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From Ancient Greek στρέψις (strépsis, a turning [inward]) + ῥινός (rhinós, nose), referring to the sinuous (comma-shaped) appearance of the nostrils on the rhinarium (wet nose).

Proper noun[edit]


  1. A taxonomic suborder within the order Primates – the clade of primates other than the tarsiers and true simians.
    • 2007, Ankel-Simons, F., Primate Anatomy, →ISBN, page 394–395:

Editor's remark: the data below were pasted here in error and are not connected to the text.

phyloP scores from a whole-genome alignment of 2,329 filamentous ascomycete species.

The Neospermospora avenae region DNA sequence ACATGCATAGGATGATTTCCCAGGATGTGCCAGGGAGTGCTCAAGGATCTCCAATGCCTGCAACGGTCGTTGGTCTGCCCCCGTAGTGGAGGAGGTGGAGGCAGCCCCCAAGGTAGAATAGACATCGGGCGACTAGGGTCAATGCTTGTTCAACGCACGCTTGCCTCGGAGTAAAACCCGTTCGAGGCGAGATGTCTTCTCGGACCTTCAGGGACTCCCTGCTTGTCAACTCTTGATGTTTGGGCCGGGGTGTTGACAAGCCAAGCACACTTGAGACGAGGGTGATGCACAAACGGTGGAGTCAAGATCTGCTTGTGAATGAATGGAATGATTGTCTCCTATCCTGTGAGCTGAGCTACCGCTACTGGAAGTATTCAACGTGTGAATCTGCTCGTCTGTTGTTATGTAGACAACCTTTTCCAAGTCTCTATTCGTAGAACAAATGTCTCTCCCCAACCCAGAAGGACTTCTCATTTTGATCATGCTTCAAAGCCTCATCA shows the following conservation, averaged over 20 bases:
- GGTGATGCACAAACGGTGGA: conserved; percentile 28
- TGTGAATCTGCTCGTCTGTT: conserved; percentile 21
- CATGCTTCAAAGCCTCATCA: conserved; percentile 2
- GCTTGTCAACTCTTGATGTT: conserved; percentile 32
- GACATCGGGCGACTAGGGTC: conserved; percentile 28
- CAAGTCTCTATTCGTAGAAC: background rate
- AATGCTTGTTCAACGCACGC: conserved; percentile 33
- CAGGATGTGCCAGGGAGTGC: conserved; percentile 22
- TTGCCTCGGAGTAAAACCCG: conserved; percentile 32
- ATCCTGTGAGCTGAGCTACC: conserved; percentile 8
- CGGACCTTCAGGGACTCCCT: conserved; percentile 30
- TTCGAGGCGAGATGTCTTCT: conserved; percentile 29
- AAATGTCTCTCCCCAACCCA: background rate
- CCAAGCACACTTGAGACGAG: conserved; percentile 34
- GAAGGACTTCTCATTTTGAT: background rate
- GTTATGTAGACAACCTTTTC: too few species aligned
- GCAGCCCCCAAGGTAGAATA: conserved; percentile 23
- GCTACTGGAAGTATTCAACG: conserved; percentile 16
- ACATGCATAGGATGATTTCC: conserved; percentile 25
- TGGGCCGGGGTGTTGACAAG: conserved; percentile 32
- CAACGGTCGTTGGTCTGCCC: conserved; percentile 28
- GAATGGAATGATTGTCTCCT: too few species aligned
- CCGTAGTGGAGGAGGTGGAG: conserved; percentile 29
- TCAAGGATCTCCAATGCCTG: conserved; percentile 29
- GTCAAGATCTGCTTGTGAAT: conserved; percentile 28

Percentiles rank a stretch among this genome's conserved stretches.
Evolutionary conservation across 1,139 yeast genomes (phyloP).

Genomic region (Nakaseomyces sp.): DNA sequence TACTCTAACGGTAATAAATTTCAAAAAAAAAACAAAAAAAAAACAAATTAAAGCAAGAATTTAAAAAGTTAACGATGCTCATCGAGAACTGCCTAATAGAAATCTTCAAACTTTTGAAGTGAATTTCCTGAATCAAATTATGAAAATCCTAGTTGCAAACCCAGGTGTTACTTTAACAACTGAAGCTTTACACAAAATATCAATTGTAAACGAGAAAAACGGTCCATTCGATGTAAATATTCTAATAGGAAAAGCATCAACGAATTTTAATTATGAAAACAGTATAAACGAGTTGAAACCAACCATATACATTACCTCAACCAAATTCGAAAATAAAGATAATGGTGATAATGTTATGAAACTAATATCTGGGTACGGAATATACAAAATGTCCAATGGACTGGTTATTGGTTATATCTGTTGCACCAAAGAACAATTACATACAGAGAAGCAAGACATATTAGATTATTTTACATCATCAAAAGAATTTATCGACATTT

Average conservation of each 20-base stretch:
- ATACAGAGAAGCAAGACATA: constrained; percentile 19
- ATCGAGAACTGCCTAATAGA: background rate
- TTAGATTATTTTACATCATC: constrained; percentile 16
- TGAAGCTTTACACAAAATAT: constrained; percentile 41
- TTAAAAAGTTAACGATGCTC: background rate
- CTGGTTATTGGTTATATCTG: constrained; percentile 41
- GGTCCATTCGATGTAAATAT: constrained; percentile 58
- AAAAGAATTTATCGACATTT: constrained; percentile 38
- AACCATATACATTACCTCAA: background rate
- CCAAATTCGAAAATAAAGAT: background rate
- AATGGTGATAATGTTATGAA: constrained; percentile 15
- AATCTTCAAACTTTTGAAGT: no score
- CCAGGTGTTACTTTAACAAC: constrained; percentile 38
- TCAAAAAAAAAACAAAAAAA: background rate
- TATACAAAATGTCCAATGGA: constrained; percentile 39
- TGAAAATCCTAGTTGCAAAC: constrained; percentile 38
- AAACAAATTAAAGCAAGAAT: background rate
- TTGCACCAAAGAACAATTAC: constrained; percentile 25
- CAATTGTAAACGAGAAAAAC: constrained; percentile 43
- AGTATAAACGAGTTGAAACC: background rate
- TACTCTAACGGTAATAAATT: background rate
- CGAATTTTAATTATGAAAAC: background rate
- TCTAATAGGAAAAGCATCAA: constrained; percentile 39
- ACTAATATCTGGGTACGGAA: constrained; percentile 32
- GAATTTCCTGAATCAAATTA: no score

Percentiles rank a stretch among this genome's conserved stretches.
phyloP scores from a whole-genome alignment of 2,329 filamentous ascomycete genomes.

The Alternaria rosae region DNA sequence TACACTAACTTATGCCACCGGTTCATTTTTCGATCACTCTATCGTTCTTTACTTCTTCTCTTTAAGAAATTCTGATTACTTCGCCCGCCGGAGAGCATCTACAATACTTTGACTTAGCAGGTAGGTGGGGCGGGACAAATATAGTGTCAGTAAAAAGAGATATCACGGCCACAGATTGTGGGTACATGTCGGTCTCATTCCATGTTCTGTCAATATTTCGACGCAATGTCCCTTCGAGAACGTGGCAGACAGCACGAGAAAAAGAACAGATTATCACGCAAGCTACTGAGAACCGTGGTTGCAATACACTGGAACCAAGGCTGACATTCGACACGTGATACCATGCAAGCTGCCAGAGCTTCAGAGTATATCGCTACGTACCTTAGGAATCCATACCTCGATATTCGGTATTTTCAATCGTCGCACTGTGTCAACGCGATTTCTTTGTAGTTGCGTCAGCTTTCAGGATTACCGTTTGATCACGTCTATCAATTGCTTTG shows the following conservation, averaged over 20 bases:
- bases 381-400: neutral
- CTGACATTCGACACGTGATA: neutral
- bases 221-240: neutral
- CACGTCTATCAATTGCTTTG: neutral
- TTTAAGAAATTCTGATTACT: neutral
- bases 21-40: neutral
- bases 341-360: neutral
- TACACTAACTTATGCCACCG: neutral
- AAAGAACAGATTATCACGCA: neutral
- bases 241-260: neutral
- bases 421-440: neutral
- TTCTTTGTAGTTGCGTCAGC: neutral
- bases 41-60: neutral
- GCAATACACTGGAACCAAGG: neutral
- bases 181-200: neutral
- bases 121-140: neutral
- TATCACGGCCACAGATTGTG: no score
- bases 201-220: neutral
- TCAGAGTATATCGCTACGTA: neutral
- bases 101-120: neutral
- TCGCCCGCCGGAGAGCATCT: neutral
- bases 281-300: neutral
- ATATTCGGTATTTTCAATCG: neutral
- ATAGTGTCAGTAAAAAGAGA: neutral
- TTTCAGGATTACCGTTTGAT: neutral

Those primates with a philtrum and wet rhinarium have therefore been classified together as Strepsirrhini (Geoffroy, 1812) because of the structural similarity of these two characters in the nasal area. (Strepho means 'turned inward' in Greek and rhinos is Greek for 'nose.') In those primates whose snout is reduced in length and whose incisors are positioned close to each other, the rhinarium disappears. This is the case for tarsiers and anthropoids among primates, and therefore they were labeled together as Haplorhini (haplo means 'simple, single' in Greek).